Whenever you get a new job, it can be easy to get lost in the new paperwork thrown your way. With agreements, offer sheets, company statements, etc., it can be easy to get lost in the madness. One of the most important forms that is filled out on the employee side is...
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In today’s world, there are many different hiring practices. There are full-time workers, part-time workers, contract workers who freelance, contract-to-hire and so on. With contract hiring websites such as Jobble and Upwork, some positions can easily be filled seasonally or only when necessary.
On the other hand, hiring a full-time worker could be more impactful in the long-term for a company. With someone who has the skillset and the longevity for a given role, they grow in value as the company retains them.
So which is better – a contracted worker or a full-time hire? Let’s find out.
When to go with a contracted hire
The pros to having a contracted hire is that they are a very flexible option for companies who want someone to fill a position. They help budgets, allow for trial, can be productive and can offer novel ideas. Whether you need a time-based or project-based hire, it makes for a very attractive option.
Giving a worker a project or two to work on rather than having a full-time employee busy some of the time is typically a cheaper option for companies with small budgets. Even when it comes to termination, typically that is done on the behalf of the staffing agency.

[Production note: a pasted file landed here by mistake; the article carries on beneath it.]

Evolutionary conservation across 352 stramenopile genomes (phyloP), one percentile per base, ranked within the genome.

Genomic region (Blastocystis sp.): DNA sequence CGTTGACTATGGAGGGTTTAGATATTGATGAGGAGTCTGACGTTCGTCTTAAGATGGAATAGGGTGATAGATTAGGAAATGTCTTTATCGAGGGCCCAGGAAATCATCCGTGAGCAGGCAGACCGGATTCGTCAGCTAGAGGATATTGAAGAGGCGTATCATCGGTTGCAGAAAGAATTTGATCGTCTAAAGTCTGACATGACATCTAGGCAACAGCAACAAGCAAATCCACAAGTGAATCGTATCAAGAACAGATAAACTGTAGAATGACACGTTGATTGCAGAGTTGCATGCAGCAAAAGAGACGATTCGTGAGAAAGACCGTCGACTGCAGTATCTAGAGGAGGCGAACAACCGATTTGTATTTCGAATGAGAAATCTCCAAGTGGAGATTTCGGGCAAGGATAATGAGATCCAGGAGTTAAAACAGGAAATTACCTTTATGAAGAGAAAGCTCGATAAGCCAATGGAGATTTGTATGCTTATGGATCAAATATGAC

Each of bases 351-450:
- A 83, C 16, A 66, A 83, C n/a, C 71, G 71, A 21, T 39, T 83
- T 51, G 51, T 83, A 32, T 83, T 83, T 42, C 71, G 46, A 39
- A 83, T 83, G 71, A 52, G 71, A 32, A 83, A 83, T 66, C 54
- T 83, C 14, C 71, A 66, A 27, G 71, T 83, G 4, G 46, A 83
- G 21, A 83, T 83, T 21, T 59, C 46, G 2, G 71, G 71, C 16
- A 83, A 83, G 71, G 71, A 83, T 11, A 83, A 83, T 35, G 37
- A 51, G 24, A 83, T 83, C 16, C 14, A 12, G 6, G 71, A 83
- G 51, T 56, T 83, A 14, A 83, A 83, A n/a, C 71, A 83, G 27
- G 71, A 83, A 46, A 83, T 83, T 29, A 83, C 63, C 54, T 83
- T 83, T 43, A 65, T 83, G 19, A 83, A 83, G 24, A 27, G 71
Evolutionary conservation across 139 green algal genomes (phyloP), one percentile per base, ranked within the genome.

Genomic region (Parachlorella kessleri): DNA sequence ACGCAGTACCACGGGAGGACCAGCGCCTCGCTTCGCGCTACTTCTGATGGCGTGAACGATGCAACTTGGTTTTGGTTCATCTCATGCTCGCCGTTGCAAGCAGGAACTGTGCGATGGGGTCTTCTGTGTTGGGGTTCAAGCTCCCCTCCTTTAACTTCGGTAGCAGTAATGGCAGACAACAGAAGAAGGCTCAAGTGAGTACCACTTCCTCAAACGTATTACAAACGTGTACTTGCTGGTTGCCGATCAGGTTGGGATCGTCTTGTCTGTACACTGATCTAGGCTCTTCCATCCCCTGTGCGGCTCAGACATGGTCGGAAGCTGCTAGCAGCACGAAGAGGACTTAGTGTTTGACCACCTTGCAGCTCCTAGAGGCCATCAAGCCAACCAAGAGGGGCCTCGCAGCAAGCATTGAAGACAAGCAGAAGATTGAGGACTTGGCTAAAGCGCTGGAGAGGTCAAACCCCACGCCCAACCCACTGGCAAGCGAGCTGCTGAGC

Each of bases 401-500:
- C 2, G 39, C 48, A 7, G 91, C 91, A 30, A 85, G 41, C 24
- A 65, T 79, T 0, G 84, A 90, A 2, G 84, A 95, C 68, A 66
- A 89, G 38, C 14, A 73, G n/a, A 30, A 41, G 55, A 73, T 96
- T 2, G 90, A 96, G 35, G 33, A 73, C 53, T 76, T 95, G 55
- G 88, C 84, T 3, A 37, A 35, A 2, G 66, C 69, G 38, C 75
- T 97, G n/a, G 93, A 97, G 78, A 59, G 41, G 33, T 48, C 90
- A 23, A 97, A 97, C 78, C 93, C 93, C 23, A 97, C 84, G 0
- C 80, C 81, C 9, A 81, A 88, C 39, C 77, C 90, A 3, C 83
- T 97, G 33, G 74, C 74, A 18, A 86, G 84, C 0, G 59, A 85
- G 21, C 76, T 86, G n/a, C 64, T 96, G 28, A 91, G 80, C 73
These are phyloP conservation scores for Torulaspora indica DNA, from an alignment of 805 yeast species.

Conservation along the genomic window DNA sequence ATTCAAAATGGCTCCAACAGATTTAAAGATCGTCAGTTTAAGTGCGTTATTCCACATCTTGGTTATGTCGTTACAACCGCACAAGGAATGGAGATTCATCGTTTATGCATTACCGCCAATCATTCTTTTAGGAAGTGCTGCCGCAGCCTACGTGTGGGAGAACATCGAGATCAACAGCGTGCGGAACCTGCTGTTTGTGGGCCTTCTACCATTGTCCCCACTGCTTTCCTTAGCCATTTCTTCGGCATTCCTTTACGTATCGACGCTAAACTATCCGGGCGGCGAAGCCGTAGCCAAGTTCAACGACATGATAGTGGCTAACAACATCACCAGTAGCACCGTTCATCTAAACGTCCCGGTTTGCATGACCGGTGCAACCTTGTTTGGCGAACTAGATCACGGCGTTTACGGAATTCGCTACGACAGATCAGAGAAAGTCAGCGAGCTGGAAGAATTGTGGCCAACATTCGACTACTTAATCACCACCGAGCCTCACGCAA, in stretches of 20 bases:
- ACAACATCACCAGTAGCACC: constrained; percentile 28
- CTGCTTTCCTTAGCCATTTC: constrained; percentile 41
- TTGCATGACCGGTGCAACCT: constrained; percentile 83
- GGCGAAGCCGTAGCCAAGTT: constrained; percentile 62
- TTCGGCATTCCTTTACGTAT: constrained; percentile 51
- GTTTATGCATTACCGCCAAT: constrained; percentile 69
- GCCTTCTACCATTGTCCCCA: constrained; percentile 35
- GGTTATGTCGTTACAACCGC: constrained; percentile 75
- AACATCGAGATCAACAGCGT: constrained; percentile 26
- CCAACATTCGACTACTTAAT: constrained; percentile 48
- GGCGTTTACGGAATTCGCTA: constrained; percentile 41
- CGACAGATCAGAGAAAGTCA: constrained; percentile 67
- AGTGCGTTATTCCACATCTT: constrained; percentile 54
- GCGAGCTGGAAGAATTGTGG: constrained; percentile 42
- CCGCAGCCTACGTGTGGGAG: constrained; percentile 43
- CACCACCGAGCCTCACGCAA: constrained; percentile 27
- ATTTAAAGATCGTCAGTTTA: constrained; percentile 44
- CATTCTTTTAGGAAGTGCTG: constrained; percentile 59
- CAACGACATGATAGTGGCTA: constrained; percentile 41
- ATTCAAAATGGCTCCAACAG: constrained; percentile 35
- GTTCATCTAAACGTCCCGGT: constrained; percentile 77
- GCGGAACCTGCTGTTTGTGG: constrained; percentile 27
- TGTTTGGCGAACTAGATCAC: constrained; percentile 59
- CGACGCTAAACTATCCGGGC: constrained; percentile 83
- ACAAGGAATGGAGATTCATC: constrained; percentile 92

Hiring a contracted worker will allow you to get a good feel for a worker before committing full time. You want to make sure that a worker has both the skills and motivation needed for the job. With a trial, you’ll be able to gauge a sense of good-fit or not.
This hire also allows for new ideas. Say your employees are stuck in a groupthink situation where that fresh perspective has been lackluster. An outside hire can be really helpful in any situation to get some new ideas coming through the workflow funnel. Helping move projects and tasks that are in standstill is what makes companies succeed after all.
When to go with a full-time hire
On the other hand, some believe that contract roles are killing upward mobility and there should be a balance complete with full-time workers. Full time employees are a fixed-cost and are compensated in accordance with their skills and experience level.
Does upward mobility matter to the job candidate? Does it matter to the employer?
After a worker has had some experience in a position, they do also become sort of an asset of value to the company. With previous experience, knowledge and a know-how for processes, this can be of great value to a company’s core mission. If you have contract hires who are working a project, but miss out on key details because they’re unaware – there’s missed opportunities.
The Key details
There are a lot of factors at play when it comes to a company’s onboarding process. It seems that in the 21st century, many are looking to cut unnecessary costs wherever they can, which has led to more contract hires than ever before. With the internet as a tool, it is easier than ever to get some extra hands on a project. Full-time hires still obviously happen, and can prove to be very beneficial – to both the employer and employee.
So when it comes down to it, it is a matter of budget size and what you best believe fits your companies hiring needs. Do you need someone in and out, or do you need someone to stick around and embed themselves within your company’s mission?